由 John R. Fischer
, Senior Reporter | May 26, 2020
“I thought that we should really look at this again, now that we’ve got this large database we can work with and try to find out what happened with these patients,” said Berg, who adds that “the important thing about this paper is that these data come from a wide number of facilities across the United States, so it really brings to bear that, yes, this is the appropriate practice and yes, you still need to see these patients in six months.”
A similar study presented at the ARRS 2019 Annual Meeting in Hawaii this month deemed short-interval follow-up MR as an efficient imaging method
for identifying early-stage breast cancer among findings that are deemed probably to be benign. Using it could help to avoid unnecessary biopsies, according to its authors.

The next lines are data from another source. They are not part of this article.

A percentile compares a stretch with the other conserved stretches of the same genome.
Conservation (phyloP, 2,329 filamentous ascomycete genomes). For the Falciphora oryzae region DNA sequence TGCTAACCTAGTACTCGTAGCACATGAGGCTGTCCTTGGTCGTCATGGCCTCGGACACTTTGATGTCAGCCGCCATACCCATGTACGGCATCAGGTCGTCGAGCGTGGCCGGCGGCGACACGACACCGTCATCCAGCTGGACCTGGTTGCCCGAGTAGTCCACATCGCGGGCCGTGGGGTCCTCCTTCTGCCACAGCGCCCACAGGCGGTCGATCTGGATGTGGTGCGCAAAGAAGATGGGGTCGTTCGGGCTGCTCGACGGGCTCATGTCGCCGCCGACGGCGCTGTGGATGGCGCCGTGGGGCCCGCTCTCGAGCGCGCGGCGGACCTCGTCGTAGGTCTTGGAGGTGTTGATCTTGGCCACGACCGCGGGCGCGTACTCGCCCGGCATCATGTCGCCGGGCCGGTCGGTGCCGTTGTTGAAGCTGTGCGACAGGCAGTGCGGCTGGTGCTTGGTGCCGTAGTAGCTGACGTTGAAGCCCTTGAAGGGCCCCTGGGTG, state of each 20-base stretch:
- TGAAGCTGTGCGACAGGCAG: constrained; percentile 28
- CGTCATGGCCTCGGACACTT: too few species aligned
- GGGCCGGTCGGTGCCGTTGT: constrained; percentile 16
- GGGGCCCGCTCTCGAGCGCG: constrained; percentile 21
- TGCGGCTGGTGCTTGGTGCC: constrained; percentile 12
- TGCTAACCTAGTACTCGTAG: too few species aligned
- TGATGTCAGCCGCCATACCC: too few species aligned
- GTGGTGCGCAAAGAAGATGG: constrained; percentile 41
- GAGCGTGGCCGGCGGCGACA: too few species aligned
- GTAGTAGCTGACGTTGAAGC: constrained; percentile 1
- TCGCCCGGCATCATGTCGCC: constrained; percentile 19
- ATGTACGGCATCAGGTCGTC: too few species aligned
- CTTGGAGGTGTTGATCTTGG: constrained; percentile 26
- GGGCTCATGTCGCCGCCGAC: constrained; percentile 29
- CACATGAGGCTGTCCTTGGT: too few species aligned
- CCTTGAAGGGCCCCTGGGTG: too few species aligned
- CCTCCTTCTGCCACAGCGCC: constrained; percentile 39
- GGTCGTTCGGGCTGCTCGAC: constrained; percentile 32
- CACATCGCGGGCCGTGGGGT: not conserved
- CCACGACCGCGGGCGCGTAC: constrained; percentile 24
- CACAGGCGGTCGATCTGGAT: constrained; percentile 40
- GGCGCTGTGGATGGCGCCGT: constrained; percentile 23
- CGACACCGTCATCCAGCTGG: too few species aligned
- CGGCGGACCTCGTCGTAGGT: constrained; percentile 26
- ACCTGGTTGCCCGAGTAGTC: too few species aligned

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“Many patients and providers question the utility of BI-RADS 3 in MR, particularly as some insurers do not cover the costs of the short interval follow-up MR,” said co-author Christine Edmonds, of the department of radiology at Massachusetts General Hospital in a statement. “This study clarifies that short interval follow-up MR is a valuable method of identifying early-stage breast cancer while avoiding unnecessary biopsies.”
The study by Berg and her colleagues was published in Radiology
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